The Canegrowers organisation has teamed up with TAFE Queensland and the Rural Jobs Skills Alliance to create the course called Pricing Essentials for Cane Growers.

“As an industry entirely exposed to the fluctuations of world sugar prices, we need to be clever to compete,” Mr Galligan said.

As an industry entirely exposed to the fluctuations of world sugar prices, we need to be clever to compete.– Dan Galligan, Canegrowers

“Canegrowers recognises that the ability of growers to maximise their returns is enhanced by understanding of commodity markets, their own costs of production and capacity to manage business risks.”

The new TAFE course fits neatly into a suite of resources created by Canegrowers.

“The more information and skills they have at hand, the better placed growers are to take opportunities to improve their profitability – something which is critical in times of low world sugar prices as we are seeing now,” Mr Galligan said.

The course will be delivered between February and May in most sugarcane growing regions.

Cane farmers can register their interest online with TAFE Queensland or through a Canegrowers’ office.

This program is subsidised by the Queensland Government.

North Queensland sisters Jess and Emily Garland follow in dad’s tracks as train drivers

Amid the high-vis, hard hats and machinery at the Plane Creek Sugar Mill in Sarina, south of Mackay, two young sisters are showing they’re not afraid to get behind the controls of a sugarcane train.

It’s all in the family for Jess and Emily Garland, who both got their locomotive driver’s accreditation earlier this year, following in the footsteps of their dad, Ian, who’s been at it for 20 years.

“I started off working in retail and I came over here for something different,” said Emily, 26.

“Something different” for Emily involves driving an 18-tonne loco within the mill grounds. 

“I’m in the yard, bringing the cane into the full yard from the flat every day, so the mill can keep going.”

Younger sister Jess, 24, operates a 40-tonne locomotive, hauling bins of cane through the countryside from farms to the mill.

‘It’s pretty cruisy’

a young woman sits in the control area of a cane train
After being her dad’s driver’s assistant throughout the 2019 crushing season, Jess Garland’s now stepped up and drives a 40-tonne locomotive.(Supplied: Wilmar)

It’s repetitive, but rewarding.

“I’ll take out some empty bins from the mill and I have specific sidings I have to drop off to some of the farmers,” Jess said.

“Once I finish up at the last siding, I turn around pretty much start bringing back whatever full bins they have ready to go, back to the mill to start being crushed.”

Jess began as a driver’s assistant in 2018, and last year her driver was her dad, Ian.

“He actually taught me a lot of what I’m doing this year,” Jess said.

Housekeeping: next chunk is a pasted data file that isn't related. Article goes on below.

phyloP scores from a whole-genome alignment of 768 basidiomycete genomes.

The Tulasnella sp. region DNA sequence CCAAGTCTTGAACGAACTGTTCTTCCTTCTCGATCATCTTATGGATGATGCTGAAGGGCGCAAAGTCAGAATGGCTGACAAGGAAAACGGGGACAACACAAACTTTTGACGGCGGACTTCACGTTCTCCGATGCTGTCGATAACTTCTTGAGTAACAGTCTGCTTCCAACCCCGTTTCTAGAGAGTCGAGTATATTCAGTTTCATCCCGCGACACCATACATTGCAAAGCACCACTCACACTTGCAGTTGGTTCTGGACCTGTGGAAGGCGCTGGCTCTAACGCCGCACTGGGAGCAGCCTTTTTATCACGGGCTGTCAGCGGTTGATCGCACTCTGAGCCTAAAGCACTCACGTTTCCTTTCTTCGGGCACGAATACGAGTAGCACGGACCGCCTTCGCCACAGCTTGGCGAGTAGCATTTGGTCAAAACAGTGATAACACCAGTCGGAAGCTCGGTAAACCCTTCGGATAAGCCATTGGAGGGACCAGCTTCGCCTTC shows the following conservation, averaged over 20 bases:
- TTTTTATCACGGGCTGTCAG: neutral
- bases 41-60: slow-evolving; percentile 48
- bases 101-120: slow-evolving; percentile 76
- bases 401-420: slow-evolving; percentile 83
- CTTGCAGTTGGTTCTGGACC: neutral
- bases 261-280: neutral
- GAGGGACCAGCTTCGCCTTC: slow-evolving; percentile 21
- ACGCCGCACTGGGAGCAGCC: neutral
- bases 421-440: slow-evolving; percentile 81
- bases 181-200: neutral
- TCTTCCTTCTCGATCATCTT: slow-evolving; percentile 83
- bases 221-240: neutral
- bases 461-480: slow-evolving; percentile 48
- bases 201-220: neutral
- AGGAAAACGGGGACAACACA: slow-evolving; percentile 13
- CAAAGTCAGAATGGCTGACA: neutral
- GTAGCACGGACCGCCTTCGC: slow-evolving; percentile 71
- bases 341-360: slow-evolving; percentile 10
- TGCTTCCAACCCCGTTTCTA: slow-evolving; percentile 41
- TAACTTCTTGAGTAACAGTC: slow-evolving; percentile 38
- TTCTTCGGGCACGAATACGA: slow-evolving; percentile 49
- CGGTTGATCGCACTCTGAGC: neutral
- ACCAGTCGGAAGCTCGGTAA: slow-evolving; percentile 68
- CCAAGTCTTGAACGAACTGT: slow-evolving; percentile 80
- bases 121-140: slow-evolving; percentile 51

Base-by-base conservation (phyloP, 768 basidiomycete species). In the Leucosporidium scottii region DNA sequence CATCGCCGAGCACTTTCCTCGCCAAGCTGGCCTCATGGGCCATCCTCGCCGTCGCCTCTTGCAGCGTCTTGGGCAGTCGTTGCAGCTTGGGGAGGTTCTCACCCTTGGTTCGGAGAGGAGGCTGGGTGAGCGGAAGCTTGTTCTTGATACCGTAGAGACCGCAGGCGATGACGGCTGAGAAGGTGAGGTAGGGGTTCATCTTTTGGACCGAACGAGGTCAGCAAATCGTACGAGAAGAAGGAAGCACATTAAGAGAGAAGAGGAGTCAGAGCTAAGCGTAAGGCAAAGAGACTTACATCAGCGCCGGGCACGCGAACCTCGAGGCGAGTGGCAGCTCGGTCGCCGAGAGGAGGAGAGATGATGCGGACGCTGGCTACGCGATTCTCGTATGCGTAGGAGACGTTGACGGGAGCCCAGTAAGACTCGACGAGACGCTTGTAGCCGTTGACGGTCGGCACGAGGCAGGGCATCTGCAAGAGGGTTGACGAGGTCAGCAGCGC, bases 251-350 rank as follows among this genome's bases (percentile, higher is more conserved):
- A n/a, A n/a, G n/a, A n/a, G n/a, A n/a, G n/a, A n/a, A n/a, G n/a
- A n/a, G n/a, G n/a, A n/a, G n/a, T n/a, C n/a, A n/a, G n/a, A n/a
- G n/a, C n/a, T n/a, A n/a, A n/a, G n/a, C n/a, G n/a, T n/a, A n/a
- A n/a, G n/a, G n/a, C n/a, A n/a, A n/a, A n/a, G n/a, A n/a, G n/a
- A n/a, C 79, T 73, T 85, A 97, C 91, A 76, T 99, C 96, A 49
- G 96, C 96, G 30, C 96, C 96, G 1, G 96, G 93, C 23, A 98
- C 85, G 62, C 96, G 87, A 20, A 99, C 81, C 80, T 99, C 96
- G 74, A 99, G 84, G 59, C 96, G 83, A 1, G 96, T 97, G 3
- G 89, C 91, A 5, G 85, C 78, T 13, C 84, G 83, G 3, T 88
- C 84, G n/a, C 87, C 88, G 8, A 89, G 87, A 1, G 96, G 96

two young women in high vis shirts stand in front of a rail line
Train driving sisters Emily and Jess say they’re not not intimidated by the heavy vehicles they operate.(ABC Tropical North: Angel Parsons)

“I was a little bit hesitant about moving up, but once I actually finally did it and got into proper driving I got more comfortable with it.”

The sisters are not the only women in the job, but some friends are surprised to learn what they now do for a living.

“They’re like ‘I don’t know how you do that!'” Emily said.

“[But] now I know how to do it, it’s pretty cruisy — not as hard as I thought it was going to be.”

‘I’m proud of them’

Long-time locomotive driver Ian Garland was chuffed to have his daughters behind the controls.

“I’m proud of them,” he said.

“It could have turned out totally different I suppose, they could have said ‘no I don’t want a job in the mill’.”

“I’m glad that they have, and also they do enjoy what I’ve enjoyed over the years.”

Traditionally, cane trains are operated by a driver and assistant, also known as a shunter.

The shunter jumps on and off the slow-moving engine to ‘throw the points’, which involves flipping over a large lever at an intersection to switch the directions of the track.

But remote shunting units (RSU) are increasingly being rolled out across the country, allowing for driver-only trains.

Ian Garland this year made the tough decision to fly solo on an RSU.

“I stepped up onto the newer loco and handed down the busted-arse one to my daughter,” he said.

three people stand at the front of a cane train
Driving trains through cane country and having your family as your colleagues? Sounds pretty good to the Garlands.(Supplied: Wilmar)

‘Toolbox meetings at home’

Now that Jess, Emily and Ian are all drivers, they don’t work as closely together.

But dinner conversations usually centre around one topic.

“We have our own toolbox meetings at home, what’s going on in each others’ shift and that,” Emily said.

When quizzed on who’s the best driver, the rivalry in this family remains friendly.

“Definitely me. Nah, definitely be Dad — he’s got the more experience,” Jess said.